The Secretary of the Association of Microfinance Banks, Central Bank of Nigeria (CBN) North-central Zone, Tsado Daniel has disclosed that the apex bank’s hammer fell on nine microfinance banks in Niger State.
Daniel said the banks fell short during the regulation exercise carried out by the CBN. While making known that there were 34 microfinance banks in the state before the CBN’s action, Daniel enjoined the management and staff members of the banks that escaped the CBN hammer “to adhere strictly to the rule of the game”.
Hajia Hassana Mohammed, a Representative of the CBN in Minna, while speaking on the failure of the banks said insider abuse is another huge factor that contributes to the failure of microfinance banks across Nigeria.
Hajia Mohammed advised beneficiaries of loan facilities to stop converting the money to marry more wives or to other unprofitable ventures.
“Until we stop using business money and loans to get married and buy clothes, businesses in the country will not progress,” she added.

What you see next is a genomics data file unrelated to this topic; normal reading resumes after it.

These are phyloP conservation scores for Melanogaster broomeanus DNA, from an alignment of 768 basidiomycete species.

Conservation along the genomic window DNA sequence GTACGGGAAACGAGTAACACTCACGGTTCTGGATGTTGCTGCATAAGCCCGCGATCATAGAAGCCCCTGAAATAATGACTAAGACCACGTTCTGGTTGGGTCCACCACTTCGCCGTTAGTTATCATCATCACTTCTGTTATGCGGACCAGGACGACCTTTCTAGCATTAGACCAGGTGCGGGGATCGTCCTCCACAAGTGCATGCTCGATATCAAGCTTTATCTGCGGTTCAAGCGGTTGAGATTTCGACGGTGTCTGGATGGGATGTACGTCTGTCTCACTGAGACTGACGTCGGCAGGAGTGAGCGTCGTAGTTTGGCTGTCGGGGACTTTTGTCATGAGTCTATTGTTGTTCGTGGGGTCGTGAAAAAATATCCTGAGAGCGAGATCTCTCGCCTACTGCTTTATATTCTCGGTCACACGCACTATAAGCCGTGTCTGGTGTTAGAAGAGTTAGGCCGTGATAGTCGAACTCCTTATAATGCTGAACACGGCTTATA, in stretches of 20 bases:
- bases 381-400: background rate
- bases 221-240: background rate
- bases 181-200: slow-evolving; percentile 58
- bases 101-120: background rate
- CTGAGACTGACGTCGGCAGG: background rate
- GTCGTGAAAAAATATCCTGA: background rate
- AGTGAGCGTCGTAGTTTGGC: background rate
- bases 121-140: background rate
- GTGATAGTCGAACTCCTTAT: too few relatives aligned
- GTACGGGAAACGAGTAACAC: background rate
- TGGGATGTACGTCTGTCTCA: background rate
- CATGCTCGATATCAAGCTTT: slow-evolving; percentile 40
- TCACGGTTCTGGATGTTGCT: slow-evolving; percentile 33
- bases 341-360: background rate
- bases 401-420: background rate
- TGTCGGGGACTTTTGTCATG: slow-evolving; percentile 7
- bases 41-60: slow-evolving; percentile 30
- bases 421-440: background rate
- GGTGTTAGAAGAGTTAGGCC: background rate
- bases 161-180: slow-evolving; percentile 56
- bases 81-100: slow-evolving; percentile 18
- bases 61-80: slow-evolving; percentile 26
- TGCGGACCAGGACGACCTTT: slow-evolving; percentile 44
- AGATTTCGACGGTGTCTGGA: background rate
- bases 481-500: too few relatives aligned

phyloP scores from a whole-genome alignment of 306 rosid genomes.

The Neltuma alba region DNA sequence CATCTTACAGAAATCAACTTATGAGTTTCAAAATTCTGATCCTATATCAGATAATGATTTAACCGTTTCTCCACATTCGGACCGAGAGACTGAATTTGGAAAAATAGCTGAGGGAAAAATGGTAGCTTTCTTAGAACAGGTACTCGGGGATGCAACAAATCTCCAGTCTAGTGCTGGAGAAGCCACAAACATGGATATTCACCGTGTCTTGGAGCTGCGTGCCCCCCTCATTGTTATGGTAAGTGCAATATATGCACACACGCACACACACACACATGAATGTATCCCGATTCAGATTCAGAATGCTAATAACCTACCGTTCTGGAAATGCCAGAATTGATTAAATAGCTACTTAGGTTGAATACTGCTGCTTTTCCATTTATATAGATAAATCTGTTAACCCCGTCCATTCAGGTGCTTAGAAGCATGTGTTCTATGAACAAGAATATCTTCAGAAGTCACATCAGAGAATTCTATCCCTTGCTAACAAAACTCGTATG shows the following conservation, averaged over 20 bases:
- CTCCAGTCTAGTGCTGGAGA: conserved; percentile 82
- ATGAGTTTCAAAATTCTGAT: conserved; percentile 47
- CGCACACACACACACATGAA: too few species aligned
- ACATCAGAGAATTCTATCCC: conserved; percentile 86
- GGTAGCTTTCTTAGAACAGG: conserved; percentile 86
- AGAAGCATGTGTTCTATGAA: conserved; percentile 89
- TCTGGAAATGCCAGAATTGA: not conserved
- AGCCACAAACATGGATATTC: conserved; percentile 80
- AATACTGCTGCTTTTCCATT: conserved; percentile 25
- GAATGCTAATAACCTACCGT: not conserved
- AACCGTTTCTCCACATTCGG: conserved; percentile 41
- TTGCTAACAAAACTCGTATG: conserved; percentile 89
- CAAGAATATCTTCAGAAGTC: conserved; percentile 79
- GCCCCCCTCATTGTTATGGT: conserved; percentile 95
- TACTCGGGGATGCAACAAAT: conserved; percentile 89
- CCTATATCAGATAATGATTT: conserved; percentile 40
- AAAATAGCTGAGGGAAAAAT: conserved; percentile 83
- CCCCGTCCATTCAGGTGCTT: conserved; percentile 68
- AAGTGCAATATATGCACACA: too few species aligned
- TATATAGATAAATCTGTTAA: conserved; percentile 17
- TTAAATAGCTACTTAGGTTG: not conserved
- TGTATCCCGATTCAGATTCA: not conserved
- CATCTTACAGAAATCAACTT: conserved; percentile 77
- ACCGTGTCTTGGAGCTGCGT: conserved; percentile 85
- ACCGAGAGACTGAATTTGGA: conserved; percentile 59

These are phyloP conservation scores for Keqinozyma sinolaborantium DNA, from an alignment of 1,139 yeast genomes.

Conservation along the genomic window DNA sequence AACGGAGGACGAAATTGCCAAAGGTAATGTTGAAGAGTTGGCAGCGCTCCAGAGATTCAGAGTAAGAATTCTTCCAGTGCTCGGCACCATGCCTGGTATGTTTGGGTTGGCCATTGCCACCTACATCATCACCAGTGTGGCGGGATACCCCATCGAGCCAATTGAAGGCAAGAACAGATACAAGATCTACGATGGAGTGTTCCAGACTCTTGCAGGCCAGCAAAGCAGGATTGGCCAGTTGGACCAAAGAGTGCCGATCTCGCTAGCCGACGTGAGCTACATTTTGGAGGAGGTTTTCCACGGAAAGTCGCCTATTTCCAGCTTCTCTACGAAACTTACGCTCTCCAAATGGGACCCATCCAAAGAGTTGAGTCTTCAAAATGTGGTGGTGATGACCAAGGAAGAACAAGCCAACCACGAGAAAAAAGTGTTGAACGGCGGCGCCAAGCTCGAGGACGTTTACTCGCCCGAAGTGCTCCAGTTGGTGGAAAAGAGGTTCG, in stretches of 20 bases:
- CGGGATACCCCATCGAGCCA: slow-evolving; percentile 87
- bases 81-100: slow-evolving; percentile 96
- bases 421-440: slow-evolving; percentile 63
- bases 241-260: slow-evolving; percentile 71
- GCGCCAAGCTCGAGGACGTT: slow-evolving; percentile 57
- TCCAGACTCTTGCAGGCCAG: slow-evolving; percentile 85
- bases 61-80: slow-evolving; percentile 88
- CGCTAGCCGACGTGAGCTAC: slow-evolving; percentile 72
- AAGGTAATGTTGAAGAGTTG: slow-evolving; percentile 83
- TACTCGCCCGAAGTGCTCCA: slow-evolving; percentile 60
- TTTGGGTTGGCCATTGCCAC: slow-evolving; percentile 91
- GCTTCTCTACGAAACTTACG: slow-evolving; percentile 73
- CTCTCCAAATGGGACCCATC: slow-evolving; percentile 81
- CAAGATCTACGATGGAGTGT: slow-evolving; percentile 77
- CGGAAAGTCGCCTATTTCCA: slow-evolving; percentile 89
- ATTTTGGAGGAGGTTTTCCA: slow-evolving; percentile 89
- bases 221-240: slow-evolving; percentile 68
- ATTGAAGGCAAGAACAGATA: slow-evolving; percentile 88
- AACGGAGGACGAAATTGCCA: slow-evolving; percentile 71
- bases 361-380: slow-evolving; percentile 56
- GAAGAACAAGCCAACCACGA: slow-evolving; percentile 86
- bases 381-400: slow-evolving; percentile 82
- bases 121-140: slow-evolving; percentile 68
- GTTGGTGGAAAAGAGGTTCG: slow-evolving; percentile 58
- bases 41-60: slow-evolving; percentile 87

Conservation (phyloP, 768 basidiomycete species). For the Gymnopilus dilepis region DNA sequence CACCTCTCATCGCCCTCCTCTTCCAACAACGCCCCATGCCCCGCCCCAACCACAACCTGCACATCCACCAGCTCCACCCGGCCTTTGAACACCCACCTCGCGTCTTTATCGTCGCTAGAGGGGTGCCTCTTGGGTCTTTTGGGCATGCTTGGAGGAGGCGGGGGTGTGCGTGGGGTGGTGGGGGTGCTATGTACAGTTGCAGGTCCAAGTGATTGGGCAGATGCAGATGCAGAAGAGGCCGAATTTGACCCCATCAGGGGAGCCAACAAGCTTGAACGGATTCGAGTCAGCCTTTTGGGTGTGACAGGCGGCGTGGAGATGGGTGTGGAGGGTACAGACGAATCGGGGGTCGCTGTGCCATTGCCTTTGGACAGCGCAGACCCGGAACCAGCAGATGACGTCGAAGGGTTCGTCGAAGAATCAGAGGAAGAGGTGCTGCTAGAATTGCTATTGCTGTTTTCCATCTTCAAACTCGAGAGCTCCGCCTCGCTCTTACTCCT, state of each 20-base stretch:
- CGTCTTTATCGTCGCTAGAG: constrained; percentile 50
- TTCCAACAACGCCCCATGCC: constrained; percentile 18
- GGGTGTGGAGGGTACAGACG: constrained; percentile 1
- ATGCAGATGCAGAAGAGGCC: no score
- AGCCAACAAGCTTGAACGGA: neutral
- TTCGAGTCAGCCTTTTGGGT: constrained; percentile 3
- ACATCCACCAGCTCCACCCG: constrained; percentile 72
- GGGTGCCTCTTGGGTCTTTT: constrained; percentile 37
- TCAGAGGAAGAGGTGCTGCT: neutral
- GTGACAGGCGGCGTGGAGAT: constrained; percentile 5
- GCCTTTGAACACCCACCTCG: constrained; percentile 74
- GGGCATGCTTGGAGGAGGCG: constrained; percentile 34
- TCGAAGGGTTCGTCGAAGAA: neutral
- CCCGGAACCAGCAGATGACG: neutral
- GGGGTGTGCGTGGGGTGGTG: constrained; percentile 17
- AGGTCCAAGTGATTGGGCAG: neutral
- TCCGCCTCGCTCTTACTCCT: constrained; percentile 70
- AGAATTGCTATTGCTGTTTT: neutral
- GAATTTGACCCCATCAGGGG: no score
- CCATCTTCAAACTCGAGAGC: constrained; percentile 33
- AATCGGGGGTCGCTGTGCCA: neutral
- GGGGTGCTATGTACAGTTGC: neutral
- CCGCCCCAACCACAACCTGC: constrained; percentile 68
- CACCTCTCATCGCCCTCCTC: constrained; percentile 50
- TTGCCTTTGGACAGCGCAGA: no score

Nairametrics had reported that CBN hammer may fall on some finance houses in Nigeria.
In a released made available to the public, the apex bank had made known its intention to revoke the operating licenses of 182 financial institutions operating in the country.
CBN announced this barely a week after its revoke Skye Bank’s operating license.
The 182 financial institutions which according to the apex bank, cut across different states of the country include – 154 microfinance banks; 6 primary mortgage banks, and 22 finance companies.
CBN said 62 of the microfinance banks had already closed shops; 74 became insolvent; 12 were terminally distressed; while six voluntarily liquidated.
The CBN listed the primary mortgage banks for revocation as Accord Savings and Loans Limited in Lagos that failed to recapitalise; and Ahocol Savings and Loans Limited in Anambra (state government-owned) that closed shop.
Other mortgage banks for revocation are Trans Atlantic Savings and Loans Limited in Bayelsa (state government-owned) that became insolvent; Royal Savings and Loans Limited in Delta State that also closed shop; Amex Savings and Loans Limited in Lagos that failed to recapitalise; and Supreme Savings and Loans Limited also in Lagos that closed shop.
The CBN disclosed that eight finance companies voluntary liquidated; 13 failed to recapitalise; while one became insolvent.